And what about the more academic things like english, maths, and science? Well, this year we do have to register as homeschoolers so I’ve also had a look at the curriculum and what we might have to cover. The curriculum is available online for anyone to see. I simply looked over it and wrote down points that I thought might be important or might come up this year, and also added in anything else that I thought was relevant. We covered so much through natural learning last year that my list is made up of points from grades 1-3. Most of these areas we cover naturally through their interests, or if they are particularly interested in maths or writing for example I will use project time to set up things for them to explore that area further. It’s really not that hard to cover everything you need to through life!

And that is our week! There’s really not a lot to it. I’m sure it looks very similar to how other families days with young children might look, whether they homeschool or not. Natural learning/unschooling is not really any different to ‘life’. So much is unpredictable and up to chance. I can’t wait to see what new experiences we have this year and what interests are sparked in the children, that will really lead us, much more than any plan I could make will.


Keesha Pryce
January 13, 2015 at 1:51 am

I love what you are doing with your girls! Awesome. But I am curious what you will do when they are older. I recently started homeschooling as in two months ago. My boys are grades 3 and 6. So I have books to help them with math, science, grammar etc. I love the unschool concept but I haven’t figured out how to do that and still learn the essentials for this age group. I will take some ideas from you but I am thinking I cannot just let them have free play as they may not desire to learn fractions or reading comprehension?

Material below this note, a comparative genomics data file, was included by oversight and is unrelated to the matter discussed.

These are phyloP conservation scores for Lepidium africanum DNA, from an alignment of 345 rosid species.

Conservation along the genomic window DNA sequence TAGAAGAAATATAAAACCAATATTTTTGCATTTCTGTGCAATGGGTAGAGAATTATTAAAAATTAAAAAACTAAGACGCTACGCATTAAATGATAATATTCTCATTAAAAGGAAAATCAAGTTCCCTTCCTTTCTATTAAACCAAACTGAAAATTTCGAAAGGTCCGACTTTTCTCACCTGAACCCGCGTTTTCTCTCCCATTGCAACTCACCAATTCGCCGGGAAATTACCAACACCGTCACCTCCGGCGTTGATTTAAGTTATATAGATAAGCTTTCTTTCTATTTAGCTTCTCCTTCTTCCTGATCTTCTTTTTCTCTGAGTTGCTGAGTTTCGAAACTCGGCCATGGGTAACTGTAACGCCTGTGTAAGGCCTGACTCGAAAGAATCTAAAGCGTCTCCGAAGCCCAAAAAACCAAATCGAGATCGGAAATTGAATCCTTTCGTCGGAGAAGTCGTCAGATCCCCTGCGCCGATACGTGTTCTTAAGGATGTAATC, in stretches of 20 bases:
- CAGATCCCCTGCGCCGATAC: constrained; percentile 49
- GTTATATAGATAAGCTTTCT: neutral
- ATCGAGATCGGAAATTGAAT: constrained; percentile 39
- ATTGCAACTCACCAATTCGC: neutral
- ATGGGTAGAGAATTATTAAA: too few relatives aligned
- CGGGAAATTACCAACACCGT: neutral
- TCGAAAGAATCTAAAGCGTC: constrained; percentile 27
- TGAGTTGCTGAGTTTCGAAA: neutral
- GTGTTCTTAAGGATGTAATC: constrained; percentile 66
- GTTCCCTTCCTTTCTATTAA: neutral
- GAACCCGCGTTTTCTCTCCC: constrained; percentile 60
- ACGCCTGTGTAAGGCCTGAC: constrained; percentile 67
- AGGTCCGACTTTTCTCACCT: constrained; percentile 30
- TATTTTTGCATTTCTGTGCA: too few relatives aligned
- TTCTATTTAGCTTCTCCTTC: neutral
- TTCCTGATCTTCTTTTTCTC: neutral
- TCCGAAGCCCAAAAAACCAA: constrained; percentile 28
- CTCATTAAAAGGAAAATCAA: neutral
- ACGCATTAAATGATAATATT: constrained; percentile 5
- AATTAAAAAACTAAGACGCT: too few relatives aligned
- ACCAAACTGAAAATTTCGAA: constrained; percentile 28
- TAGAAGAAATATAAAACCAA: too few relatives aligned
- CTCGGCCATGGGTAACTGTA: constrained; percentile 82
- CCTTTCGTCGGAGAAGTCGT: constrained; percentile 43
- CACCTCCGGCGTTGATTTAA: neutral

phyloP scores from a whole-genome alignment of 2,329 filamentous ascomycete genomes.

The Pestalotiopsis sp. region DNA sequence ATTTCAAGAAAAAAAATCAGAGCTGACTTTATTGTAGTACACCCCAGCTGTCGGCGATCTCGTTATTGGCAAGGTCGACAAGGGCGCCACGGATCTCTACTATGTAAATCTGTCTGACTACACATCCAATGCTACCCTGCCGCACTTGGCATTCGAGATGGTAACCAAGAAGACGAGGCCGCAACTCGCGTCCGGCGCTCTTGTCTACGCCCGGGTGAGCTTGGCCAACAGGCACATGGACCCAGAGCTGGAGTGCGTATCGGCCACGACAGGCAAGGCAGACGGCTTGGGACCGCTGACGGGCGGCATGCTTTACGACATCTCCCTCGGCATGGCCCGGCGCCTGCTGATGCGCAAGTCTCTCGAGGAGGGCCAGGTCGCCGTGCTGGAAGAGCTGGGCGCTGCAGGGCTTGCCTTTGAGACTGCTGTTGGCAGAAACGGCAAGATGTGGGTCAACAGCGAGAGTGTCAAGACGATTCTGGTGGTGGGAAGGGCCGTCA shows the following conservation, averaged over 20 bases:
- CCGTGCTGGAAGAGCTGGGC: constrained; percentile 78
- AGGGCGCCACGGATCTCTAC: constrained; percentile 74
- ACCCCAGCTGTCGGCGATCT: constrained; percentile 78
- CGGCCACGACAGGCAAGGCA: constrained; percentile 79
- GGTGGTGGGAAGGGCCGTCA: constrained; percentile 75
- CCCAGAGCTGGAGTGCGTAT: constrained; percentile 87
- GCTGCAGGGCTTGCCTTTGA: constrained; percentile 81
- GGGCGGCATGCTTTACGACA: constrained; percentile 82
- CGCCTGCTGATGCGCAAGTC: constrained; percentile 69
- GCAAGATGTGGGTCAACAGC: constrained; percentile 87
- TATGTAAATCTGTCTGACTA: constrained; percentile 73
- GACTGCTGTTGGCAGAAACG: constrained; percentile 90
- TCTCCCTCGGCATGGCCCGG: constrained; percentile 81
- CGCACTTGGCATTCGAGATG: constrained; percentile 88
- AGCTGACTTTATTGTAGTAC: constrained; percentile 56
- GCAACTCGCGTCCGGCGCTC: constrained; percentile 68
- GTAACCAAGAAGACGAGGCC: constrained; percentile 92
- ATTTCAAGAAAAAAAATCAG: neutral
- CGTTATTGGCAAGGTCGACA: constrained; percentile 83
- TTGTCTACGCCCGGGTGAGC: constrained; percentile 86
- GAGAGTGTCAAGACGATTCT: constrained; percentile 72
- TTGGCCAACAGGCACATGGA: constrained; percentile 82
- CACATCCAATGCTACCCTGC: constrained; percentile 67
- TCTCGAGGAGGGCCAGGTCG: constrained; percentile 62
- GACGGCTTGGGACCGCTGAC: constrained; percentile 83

January 13, 2015 at 6:57 am

    Hi Keesha! I do plan on doing the same things. I think it’s just a different mindset. I try just to trust that eventually my kids will learn the things they need to for their own life. If they’re not interested in fractions right now well that’s ok with me. They will learn it when it’s relevant and meaningful to them and at that time it will be easier to learn and they will be more likely to remember it. School tells us that all kids learn the same things at exactly the same age, but life is showing me differently 🙂

January 13, 2015 at 6:29 am

Sounds lovely Sara. Sounds very similar to ours although I will be using a Waldorf-inspired curriculum for part of our days this year so we’ll see how that goes and whether it suits us. I agree, it is so important for children to be able to pursue what interests them and not be forced to study something that is of little interest to them. I’ve tried to choose things which I think will interests the kids but you’re right, it needs to be flexible.

I do like that you meet with your coop so regularly though. Ours is once a fortnight but I might see if some families would like to meet weekly. My son in particular has difficulty with social situations and so I need to make a very conscious effort to encourage him to play and interact with friends and other children.

    January 13, 2015 at 6:52 am

    I am keen to see how the Waldorf curriculum goes Kate. Everything I’ve read about Waldorf just seems so lovely and beautiful and homely! I look forward to following along.

    We really got lucky living near this great co-op! So many awesome homeschooling families around this area. I can never move! lol

January 14, 2015 at 12:57 pm